Reasons for the Decision

1. Admissibility of late filed document D5

Document D5 discloses an ink cartridge 2 with a non-volatile memory 4 which can be rewritten freely when the cartridge is "recycled after use" (column 5, lines 47 to 55 and 62 to 65). Furthermore, the skilled person knows that recycling an ink cartridge involves refilling the ink container (see for example the magazine extracts A).

The passage column 7, lines 18 to 24 cited by appellant II only refers to "when a cartridge is discarded", but is silent on whether this occurs after first use or after a certain number of recycling cycles. There is thus no basis for considering that the cartridge discussed in document D5 is a one-way product.

Thus, document D5 discloses relevant state of the art and does not introduce complex new subject-matter as it only provides evidence for an argument already advanced by appellant I during the opposition proceedings.

Appellant I argues that document D5 was filed in reaction to amendments made during the opposition proceedings whereas appellant II argues that the amendments were not of such nature as to warrant the introduction of document D5. However, the board considers that, in view of its substantive contribution being both relevant and of low complexity, document D5 should not be excluded.

In consequence, the board uses its discretion under Article 13(1) RPBA to admit late filed document D5 into the proceedings.

2. Claim 1 - Inventive step

All requests

2.1 In its fax of 6 February 2015, appellant II provided comments in response to the boards provisional opinion to the effect that:

- the board has not specified which prior art is considered as the closest prior art;

- the board has not "duly considered" the structural features contained in claim 1, because although claim 1 is directed to a method, the device features referred to in the claim "must" be considered when assessing inventive step. Appellant II considers that there "is no legal basis to simply disregard features of a device used in a method when assessing inventive step. It is established practice at the EPO that if a product is new and inventive, then the use of the product - and refurbishing must be considered as a specific way of using an ink container - is automatically new and inventive as well, as it must be (see also Guidelines G-VII 13, which although not binding for the Board, still reflects the practice of the EPO and the Case Law of the Boards of Appeal)".

2.2 The above points are respectively addressed as follows:

2.2.1 In view of the generic nature of the claimed subject-matter, the closest prior art consists of the common general knowledge that the person skilled in the art of refurbishing ink cartridges is familiar with the refilling ink containers for a printing system. Although, this has not been challenged by the parties, evidence therefore is provided by the magazine extracts A. The associated objective problem is to specify the required method steps.

In addition, as pointed out in the board's provisional opinion annexed to the summons to oral proceedings, further general knowledge of this skilled person is illustrated in document D3, (see column 9, lines 16 to 20 for the need to remove and put back an enclosure for access and column 15, lines 45 to 55 for the need of an opening for inserting ink and sealing it up afterwards) and document D4 (see column 7, lines 19 to 30; column 8, lines 5 to 13 and 39 to 50 for ink containers with a memory device providing enabling information to the printing system).

2.2.2 The only legal basis appellant II has invoked for its position is the case of a claim for a method of using an apparatus being carried by the inventive step of the corresponding apparatus claim. Appellant II's position concerning the legal basis is flawed, because in the present case where method claim 1 does not refer to the use of an apparatus set out in a separate apparatus claim. Moreover, the board would be required to speculate as to the actual wording (Article 84 EPC 1973, first sentence) of a hypothetical apparatus claim consisting only of apparatus features mentioned in method claim 1 and then, of its own motion, proceed to evaluate the patentability of this speculative apparatus claim. Such scenario is contrary to the principle of party disposition, because the board would effectively be examining (a speculative wording for) an independent apparatus claim which has not as such actually been requested by appellant II. It is also contrary to the principle of impartiality, since the board effectively would have to (specula­tive­ly) take over appellant II's task of devising a wording for the missing apparatus claim, thereby taking over the role of appellant II to the detriment of appellant I. Furthermore, appel­lant II's proposed approach confuses method claims (to be characterised by technical method steps) and apparatus claims (to be characterised by technical apparatus features) into a claim of unclear category in which the method steps are supposedly rendered inventive by apparatus features. Such a claim of unclear category is contrary to the clarity requirement of Article 84 EPC 1973 and thus could not have been granted.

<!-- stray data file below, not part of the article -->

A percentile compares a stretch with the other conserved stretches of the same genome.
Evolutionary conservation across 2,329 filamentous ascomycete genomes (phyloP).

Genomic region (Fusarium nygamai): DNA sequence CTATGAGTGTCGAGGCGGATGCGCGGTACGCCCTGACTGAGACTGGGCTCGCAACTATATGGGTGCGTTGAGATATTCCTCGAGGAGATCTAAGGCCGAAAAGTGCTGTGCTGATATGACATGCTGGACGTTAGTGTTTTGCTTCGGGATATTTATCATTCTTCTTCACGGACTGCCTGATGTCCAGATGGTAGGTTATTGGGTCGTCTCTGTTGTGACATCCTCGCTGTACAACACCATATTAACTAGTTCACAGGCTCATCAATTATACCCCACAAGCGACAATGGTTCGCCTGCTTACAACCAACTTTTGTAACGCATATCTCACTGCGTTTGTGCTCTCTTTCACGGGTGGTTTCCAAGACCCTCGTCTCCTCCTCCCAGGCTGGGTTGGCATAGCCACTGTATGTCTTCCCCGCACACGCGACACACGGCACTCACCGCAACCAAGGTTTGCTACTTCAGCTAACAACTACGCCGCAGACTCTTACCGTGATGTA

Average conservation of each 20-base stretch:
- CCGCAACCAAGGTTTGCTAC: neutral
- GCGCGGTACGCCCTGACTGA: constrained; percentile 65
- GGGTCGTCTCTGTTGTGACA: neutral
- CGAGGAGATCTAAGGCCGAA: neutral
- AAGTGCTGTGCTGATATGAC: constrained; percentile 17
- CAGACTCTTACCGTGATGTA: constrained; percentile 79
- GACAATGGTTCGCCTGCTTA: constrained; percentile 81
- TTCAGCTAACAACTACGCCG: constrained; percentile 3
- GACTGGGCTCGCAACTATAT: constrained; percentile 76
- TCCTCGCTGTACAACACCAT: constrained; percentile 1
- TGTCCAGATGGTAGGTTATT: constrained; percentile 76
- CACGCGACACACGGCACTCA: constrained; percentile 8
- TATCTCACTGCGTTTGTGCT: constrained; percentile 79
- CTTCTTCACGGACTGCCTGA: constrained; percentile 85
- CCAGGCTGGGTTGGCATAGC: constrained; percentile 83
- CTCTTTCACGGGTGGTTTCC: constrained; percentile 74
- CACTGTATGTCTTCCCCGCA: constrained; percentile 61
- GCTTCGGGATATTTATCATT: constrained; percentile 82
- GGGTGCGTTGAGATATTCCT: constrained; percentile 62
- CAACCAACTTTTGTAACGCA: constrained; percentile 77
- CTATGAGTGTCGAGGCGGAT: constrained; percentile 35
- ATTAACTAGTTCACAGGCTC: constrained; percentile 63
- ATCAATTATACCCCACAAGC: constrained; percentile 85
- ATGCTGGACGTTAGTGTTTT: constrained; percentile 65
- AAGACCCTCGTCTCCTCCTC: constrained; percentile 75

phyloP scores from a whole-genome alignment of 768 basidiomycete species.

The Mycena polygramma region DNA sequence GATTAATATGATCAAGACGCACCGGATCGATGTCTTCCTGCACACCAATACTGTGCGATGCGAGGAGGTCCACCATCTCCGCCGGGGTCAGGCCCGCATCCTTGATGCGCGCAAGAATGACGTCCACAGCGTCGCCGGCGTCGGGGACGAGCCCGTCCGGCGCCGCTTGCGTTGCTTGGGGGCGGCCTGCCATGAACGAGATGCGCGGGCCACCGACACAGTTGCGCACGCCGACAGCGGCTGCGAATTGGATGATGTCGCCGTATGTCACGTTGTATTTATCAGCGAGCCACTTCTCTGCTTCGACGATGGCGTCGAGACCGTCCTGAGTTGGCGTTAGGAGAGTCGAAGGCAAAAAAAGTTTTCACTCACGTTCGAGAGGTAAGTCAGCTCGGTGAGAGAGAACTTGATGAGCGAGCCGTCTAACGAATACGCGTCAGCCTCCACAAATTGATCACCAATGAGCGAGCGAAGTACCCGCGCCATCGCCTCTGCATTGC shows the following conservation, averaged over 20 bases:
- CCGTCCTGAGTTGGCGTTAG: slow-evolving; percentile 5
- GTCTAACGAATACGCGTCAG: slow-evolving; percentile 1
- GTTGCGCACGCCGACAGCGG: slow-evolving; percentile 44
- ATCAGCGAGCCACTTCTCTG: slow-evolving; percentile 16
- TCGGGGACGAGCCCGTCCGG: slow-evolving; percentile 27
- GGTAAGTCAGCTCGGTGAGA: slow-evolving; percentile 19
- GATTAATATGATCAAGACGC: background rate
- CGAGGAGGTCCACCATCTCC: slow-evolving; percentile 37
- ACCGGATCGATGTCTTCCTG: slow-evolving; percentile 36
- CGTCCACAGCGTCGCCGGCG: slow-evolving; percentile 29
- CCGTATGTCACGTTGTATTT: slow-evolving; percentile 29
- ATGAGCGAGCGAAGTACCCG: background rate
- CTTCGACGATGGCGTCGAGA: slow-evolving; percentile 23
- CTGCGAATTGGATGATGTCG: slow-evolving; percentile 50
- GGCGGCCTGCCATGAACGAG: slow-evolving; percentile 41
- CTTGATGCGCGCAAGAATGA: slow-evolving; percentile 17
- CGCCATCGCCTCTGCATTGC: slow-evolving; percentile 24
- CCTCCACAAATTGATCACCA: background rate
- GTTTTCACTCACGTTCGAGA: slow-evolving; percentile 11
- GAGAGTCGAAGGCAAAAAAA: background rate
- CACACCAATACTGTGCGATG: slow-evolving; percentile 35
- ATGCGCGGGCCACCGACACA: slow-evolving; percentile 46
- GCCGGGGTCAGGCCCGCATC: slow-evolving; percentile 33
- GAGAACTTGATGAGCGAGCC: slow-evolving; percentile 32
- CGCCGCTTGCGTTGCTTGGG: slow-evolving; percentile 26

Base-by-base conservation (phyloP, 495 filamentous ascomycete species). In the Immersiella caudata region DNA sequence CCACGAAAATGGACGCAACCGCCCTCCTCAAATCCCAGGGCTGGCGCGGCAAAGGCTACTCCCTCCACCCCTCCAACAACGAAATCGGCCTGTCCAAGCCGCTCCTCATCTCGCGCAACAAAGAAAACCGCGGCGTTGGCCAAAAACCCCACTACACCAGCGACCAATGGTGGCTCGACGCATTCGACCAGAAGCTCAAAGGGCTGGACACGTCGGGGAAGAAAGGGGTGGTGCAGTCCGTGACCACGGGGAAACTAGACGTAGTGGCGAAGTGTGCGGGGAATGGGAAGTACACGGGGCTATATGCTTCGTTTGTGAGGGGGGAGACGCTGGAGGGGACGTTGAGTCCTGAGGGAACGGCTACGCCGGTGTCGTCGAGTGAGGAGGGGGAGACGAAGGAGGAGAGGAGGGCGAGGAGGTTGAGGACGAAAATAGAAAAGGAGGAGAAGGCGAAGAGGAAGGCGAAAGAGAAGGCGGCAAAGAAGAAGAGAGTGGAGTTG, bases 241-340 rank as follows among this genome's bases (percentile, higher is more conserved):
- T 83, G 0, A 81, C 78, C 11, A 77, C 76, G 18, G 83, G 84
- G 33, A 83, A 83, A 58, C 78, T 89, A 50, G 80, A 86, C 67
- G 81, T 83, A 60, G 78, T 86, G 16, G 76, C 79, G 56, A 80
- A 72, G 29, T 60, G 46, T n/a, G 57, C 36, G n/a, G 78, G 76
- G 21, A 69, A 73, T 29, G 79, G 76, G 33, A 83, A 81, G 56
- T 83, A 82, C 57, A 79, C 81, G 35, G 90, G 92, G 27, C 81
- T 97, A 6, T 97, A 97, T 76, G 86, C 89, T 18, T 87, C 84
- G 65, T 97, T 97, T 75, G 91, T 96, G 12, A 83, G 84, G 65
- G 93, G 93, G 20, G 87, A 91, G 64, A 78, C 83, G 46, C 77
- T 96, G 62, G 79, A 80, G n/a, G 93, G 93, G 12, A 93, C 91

2.2.3 In the present case claim 1 (of all requests) is only cast as a method claim as such and is not cast a method of using an apparatus claimed in an separate apparatus claim. Any apparatus features appearing in such a method claim merely set out a given technical context in which the method steps are to be carried out without themselves contributing as such to the patentability of the claimed method steps. In consequence, appellant II's arguments concerning any potential contribution of any apparatus features mentioned in method claim 1 towards the inventiveness of the method steps of method claim 1 cannot be taken into consideration. A method claim such as claim 1 (all requests) can only be evaluated for patenta­bi­lity on the basis of its technical method steps.